Single immediate tooth replacement with tissue graft prevents gum recession

When a tooth is replaced with an implant, receding of the gums can become a concern. This leaves areas of root exposed and can be painful for the patient. While a single tooth replacement performed as an immediate, one-step process is an accepted treatment, gum recession occurs more often with this method of implant.

The current issue of the Journal of Oral Implantology reports on a case series of 10 patients who received a single immediate tooth replacement in conjunction with subepithelial connective tissue graft. The tissue graft has proven successful in making gingival, or gum, tissue more resistant to recession.

In the immediate tooth replacement procedure, a failing tooth is removed and an implant is immediately placed into the socket. For the tissue graft, tissue is harvested from the palate using a single incision. The graft material is inserted into a prepared space between the labial bony plate and the gingiva of the extraction site. The graft preserves soft tissue levels, making the gum less likely to recede.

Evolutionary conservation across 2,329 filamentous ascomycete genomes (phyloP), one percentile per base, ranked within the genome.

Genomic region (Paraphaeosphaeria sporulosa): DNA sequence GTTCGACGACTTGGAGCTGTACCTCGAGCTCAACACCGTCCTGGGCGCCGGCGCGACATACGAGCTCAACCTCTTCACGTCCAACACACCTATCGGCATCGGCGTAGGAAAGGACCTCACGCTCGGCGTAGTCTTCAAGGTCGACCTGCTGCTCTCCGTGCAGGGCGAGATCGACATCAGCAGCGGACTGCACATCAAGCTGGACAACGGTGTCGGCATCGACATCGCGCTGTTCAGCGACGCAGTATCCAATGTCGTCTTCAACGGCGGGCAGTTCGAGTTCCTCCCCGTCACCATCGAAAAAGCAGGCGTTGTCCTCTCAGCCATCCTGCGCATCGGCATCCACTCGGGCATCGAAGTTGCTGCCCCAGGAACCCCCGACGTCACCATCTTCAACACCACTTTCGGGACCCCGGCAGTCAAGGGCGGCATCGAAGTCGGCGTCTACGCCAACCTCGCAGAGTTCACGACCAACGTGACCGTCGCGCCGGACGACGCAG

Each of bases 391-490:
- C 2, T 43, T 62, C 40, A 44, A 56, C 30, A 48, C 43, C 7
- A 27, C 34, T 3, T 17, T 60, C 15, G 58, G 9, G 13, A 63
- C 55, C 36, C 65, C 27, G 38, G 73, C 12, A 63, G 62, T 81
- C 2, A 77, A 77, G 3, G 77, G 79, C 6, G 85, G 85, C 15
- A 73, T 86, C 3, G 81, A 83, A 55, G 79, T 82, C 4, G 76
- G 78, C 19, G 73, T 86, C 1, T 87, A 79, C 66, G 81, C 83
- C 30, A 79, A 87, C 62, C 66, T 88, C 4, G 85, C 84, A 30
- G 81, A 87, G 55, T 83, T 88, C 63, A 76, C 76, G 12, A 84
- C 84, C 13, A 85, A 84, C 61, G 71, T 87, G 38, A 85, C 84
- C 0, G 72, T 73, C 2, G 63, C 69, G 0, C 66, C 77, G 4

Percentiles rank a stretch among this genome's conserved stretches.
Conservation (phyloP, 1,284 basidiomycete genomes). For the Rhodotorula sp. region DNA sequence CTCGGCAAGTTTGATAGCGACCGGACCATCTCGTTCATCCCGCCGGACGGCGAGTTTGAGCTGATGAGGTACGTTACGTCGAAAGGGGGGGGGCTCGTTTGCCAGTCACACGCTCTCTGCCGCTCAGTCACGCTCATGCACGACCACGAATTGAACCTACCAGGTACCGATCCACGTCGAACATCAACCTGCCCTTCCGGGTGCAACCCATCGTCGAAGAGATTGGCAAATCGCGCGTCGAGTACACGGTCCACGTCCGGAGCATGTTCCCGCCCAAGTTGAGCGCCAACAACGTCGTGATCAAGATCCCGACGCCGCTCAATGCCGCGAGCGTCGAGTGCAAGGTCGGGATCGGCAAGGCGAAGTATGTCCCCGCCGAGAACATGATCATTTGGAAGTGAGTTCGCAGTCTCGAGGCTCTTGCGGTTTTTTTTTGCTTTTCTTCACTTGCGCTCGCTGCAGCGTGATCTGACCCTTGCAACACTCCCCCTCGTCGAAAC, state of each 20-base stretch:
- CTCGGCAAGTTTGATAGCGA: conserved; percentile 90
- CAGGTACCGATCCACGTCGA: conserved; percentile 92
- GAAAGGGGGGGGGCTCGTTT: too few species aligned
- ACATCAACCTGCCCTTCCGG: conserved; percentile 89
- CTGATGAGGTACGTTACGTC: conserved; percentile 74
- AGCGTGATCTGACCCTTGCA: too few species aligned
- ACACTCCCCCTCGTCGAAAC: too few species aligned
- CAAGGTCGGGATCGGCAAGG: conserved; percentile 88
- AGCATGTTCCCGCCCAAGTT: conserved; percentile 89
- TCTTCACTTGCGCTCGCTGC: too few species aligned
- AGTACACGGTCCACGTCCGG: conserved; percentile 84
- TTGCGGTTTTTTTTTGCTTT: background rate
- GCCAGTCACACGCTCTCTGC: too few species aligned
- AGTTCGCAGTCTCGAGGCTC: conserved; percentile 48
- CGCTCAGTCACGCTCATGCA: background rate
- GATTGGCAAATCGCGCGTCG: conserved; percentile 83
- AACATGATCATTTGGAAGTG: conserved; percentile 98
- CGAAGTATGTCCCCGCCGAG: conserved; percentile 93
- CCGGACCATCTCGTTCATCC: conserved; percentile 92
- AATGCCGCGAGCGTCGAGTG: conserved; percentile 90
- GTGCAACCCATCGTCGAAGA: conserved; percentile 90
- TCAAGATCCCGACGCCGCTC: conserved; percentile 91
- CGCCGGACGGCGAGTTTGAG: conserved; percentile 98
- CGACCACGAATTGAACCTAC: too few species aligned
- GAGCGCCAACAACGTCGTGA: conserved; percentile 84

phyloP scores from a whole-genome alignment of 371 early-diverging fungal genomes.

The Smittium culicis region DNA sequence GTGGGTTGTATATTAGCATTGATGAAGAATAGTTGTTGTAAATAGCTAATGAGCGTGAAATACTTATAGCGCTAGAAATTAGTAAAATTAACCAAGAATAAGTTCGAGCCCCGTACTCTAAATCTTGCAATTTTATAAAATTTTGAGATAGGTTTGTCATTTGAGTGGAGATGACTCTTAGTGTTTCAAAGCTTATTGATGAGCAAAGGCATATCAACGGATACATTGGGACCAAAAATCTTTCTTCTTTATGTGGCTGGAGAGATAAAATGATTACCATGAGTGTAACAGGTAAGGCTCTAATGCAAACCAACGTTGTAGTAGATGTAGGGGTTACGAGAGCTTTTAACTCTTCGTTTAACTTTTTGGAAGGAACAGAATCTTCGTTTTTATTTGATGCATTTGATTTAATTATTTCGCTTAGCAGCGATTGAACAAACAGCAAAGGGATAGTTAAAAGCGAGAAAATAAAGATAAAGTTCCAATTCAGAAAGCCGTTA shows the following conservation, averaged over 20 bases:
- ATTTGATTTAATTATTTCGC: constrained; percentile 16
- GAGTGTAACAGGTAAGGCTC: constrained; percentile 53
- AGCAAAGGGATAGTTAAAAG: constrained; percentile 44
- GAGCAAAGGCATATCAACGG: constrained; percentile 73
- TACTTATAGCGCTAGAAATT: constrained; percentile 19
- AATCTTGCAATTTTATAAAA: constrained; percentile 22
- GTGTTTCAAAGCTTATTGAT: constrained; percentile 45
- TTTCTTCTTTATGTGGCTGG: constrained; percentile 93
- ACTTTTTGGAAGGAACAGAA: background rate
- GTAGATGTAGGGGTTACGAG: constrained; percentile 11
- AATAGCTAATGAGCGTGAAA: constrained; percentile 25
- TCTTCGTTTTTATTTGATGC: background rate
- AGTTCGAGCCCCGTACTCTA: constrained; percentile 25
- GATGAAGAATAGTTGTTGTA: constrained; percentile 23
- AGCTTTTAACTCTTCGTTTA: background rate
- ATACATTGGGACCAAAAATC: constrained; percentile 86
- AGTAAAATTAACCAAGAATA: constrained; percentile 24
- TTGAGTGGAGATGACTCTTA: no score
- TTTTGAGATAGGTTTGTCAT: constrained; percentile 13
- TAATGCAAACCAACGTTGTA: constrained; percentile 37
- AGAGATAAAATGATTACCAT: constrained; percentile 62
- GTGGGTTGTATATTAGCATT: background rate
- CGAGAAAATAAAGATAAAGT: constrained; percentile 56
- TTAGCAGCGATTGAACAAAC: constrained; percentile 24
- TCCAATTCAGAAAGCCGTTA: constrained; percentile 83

Marginal bone level is another way to gauge the success of an implant. A more recent suggestion, which this study evaluates, is that this bone level can be influenced by the way the implant and abutment connect. "Platform switching"—which refers to the size discrepancy between these two components—can be beneficial in maintaining the marginal bone level.

In this study, patients were evaluated before surgery, at the time of tooth replacement, and at three, six, and twelve months after surgery. One implant failed early in the process, but at one year the remaining nine patients showed good integration of tissue and tooth with minimal loss of marginal bone level or facial gingival level. The authors concluded that with proper implant position and the placement of graft material, a favorable success rate can be achieved.


Journal of Oral Implantology


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